When you’re researching stocks to add to your portfolio, how much do you focus on dividends?
If it’s not a focal point, then you could be shortchanging your investment returns. That’s because studies have shown that continuously increasing dividends are the hallmark of an excellent business — and excellent businesses usually translate into excellent investments.
Below, we share a classic essay from our CEO, Brian Hunt. It looks back over nearly 40 years of market performance data to reveal a critical truth about what’s behind big returns.
This study, and Brian’s essay, contains some of the most valuable investing data you’ll ever see.
The Secret of High Stock Market Returns
Looking back at nearly 40 years of performance data, there’s a clear pattern of which stocks can deliver big returns
By Brian Hunt, InvestorPlace CEO
When a great business develops a durable advantage over its competitors, it often begins paying steady and rising dividends.
Dividends are cash payments distributed to a company’s shareholders. They are often quoted in dollars per share, as in “Coca-Cola (NYSE:KO) pays a dividend of $1 per share.”
Dividends are also quoted in terms of a percent of the current stock price. This percentage is referred to as the “yield.” You might say, “Coca-Cola pays a dividend yield of 3%.”
The respected investment research firm Ned Davis Research produced a study that shows why investors should care a lot about dividends.
This study contained some of the most valuable data you’ll ever see.
Understanding this data can make you rich. Not understanding it can cost you years of wasted effort and lots of money. I’ll show you this data in a simple table.
You shouldn’t invest one dime in the stock market unless you understand it.
In the study, Ned Davis Research analyzed the returns of various types of stocks within the benchmark S&P 500 index from 1972 to 2016.
Ned Davis Research placed each S&P 500 stock into one of four general categories:
1. They placed companies that were reducing or eliminating their dividend payments into one category.
2. In another category, they placed companies that didn’t pay dividends.
3. In another category, they placed companies that were paying dividends, but not increasing them.
4. In another category, they placed companies that were paying dividends and were increasing them.
In other words, Ned Davis Research categorized stocks based on their policies of paying cash to shareholders.
You could say two of the categories (reducing dividends or not paying dividends) consisted of businesses that were generally not good at paying cash to shareholders.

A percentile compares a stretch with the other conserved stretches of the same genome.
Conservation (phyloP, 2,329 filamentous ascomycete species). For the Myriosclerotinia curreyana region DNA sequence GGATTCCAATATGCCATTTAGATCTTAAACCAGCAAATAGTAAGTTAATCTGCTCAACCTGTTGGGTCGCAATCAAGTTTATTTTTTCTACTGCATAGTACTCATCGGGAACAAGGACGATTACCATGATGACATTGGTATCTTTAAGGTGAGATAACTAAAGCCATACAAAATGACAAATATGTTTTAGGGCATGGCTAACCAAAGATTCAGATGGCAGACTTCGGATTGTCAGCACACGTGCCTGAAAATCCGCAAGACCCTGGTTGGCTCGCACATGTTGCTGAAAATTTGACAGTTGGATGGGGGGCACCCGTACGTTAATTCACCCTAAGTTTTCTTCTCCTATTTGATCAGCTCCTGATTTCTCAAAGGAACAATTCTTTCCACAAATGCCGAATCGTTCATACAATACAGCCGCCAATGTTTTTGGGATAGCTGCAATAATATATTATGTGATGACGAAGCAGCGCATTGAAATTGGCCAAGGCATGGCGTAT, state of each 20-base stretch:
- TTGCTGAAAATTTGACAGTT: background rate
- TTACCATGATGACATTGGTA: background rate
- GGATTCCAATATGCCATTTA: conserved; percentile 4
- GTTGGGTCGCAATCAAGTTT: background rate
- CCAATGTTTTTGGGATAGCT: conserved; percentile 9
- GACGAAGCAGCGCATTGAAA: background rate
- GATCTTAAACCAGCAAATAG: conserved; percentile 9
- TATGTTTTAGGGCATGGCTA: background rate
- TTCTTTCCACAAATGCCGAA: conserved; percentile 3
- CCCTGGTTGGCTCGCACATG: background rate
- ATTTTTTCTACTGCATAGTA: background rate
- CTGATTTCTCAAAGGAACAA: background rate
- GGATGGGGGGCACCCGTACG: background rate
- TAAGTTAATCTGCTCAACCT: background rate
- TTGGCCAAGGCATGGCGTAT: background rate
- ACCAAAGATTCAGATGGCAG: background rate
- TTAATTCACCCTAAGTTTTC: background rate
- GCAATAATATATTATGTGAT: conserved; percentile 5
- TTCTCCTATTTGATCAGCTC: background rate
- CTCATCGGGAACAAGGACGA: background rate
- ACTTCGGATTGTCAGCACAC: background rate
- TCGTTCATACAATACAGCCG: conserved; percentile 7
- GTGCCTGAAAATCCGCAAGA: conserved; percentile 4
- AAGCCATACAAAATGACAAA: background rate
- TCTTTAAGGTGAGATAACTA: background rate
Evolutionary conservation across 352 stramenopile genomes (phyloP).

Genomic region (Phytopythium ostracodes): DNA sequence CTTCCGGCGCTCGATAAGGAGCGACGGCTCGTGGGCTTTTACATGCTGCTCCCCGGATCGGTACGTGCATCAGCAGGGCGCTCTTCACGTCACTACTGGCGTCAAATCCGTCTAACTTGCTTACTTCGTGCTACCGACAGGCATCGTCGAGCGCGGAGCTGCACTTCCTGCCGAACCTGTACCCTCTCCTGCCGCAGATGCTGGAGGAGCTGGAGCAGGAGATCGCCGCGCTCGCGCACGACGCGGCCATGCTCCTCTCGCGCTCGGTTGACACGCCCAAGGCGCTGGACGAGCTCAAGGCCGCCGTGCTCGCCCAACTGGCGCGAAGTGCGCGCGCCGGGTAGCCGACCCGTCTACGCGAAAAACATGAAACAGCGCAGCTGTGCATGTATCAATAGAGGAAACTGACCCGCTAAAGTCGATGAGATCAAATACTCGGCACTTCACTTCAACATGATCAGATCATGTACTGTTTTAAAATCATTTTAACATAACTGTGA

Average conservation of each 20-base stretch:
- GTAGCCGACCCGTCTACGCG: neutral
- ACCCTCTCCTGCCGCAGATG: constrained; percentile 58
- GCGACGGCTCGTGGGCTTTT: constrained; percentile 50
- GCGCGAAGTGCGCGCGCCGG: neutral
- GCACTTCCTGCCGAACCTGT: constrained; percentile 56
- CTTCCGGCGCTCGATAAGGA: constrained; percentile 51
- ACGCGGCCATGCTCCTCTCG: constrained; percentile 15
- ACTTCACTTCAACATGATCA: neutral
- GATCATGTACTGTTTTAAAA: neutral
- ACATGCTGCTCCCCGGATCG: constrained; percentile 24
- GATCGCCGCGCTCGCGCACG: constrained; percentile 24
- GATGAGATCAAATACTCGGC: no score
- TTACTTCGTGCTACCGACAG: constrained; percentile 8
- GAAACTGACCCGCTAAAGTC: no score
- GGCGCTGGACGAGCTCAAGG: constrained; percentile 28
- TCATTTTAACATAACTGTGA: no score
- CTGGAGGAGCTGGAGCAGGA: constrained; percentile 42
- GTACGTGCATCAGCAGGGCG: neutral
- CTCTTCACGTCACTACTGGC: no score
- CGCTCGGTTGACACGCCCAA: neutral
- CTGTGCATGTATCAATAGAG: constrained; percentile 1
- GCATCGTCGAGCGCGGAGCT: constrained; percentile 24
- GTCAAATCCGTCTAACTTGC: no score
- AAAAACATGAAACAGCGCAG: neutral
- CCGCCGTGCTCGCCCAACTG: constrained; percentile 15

You could say one category consisted of companies that were okay at paying cash to shareholders (paying dividends, but not increasing them).
You could say the fourth category consisted of stocks that were great at paying ever-increasing amounts of cash to shareholders (paying dividends and raising them).
According to the study, companies that paid growing dividends returned an average of 9.86% per year. Companies that were paying dividends but not increasing them returned an average of 7.33% per year. Companies that did not pay dividends returned an average of 2.46% per year. Companies that were cutting or eliminating their dividends returned -0.47% per year.
Here is that data shown in a table:
The results of the over 40-year study are clear: Companies that are great at paying cash to shareholders perform better than companies that stink at it. As the ability to pay dividends increases, returns go up. As the ability to pay dividends declines, returns go down.
Continuously rising dividends are a mark of business excellence. And business excellence translates into big shareholder returns.
“Wait a minute,” you might say. “If I only buy stocks that don’t pay dividends, won’t I miss out on big growth stock winners that invest their profits into growing the business instead of paying it to shareholders?”
To this objection, I say, “Yes, you will.”
By sticking with dividend-paying stocks, you will miss out on investing in the next Starbucks (NASDAQ:SBUX) … or the next Facebook (NASDAQ:FB). But remember, for every winner like Starbucks, there are 1,000 failed coffee chains.
For every winner like Facebook, there are 1,000 failed websites.
It’s very, very unlikely that the average investor will be able to consistently find these companies early on … and hold them for years. Even trained professionals struggle (and often fail) to pick those kinds of winners.
It’s much, much more likely the average investor will be able to consistently identify companies that sell boring, basic products like soap, burgers and beer … and pay ever-increasing dividends.
By now, you know those companies are usually found in your refrigerator, cupboard or medicine cabinet.
If you’re interested in building long-term wealth in the stock market, consider changing the way you look at different stocks.
Consider placing each business you come across into one of four simple categories.
And only buy businesses that fit into one of those categories: the rising dividend category.
Does the business pay rising dividends, stagnant dividends, no dividends, or is it reducing dividends?
If the business doesn’t pay continuously rising dividends, pass on it. Here’s a simple rule of thumb for you to follow.
Buy the best and ignore the rest!